Another method of top lighting, similar to use of a Lieberkuhn but not requiring light from beyond the specimen, is the use of a parabolic reflector. This can take the form of an attachment to the objective, or be separately mounted to be placed up against the back of the objective. A modification of this has the addition of a tiny prism that can be brought near the bottom of the objective to reflect light downward, but again, this technique is not useful with short focal lengths.

Vertical illuminators are used for illumination of solid or opaque objects with higher power objectives. Although with low power, top-illumination from the side can suffice, as the magnification increases and the focal length shortens, light cannot easily be directed onto the top of an opaque specimen. The vertical illuminators allow the light to come directly down onto the specimen from above through the objective, by reflecting incoming light off a coverslip or prism at an angle which at the same time allows the reflected light to pass back up in the opposite direction reaching the eyepiece. With the coverslip type the reflected light goes up through the coverslip; with the tiny prism, it is so small, light is able to pass up the illuminator around it, but not through its center.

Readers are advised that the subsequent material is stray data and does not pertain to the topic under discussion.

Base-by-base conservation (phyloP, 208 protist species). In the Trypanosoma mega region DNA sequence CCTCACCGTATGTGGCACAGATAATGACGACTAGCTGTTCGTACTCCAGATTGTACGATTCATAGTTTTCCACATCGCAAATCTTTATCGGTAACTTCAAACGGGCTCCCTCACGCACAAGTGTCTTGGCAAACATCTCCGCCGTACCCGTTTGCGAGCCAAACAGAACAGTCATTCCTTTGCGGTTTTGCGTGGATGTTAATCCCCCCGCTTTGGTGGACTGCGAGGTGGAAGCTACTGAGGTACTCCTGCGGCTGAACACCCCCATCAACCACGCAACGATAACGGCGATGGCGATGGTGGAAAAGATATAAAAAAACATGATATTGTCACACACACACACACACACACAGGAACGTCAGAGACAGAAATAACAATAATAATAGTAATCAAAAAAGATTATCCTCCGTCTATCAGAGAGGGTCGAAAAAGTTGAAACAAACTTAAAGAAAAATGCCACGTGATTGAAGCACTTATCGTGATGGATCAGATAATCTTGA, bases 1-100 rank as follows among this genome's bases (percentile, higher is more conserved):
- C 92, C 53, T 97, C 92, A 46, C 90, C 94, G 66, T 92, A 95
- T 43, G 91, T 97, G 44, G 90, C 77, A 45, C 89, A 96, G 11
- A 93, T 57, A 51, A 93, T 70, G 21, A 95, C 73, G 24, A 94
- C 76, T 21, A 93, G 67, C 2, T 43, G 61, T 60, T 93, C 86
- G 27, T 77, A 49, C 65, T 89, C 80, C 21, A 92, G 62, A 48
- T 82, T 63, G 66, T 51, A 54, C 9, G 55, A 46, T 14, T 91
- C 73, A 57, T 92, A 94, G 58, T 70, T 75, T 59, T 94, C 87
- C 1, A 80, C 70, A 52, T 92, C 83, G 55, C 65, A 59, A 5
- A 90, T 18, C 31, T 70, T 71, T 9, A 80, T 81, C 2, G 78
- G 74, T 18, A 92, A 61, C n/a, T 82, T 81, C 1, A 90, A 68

Later on, another type was developed which directed light downward around the outside edge of specially designed 'Epi' objectives. Providing illumination similar to the way Lieberkuhns do, these objectives do not suffer from the disadvantage of requiring the subject to be small since the light originates from above. The chief disadvantage of this type is the dramatically higher cost of producing such objectives. These objectives were first offered by Zeiss, and initially referred to as &&&&&&&&&&&&& Modern microscopes providing vertical illumination as well as those providing 'Epi' illumination are in this collection including a Olympus Vanox with vertical illumination, and a Wild Epi-illumination system. Modern vertical illuminators are similar to the Watson-Conrady model except instead of a coverslip as reflector, they use a beam-splitting prism, which allows highly reflected light to illuminate the object while at the same time allowing most of the light bouncing off the object to pass through vertically towards the eyepiece.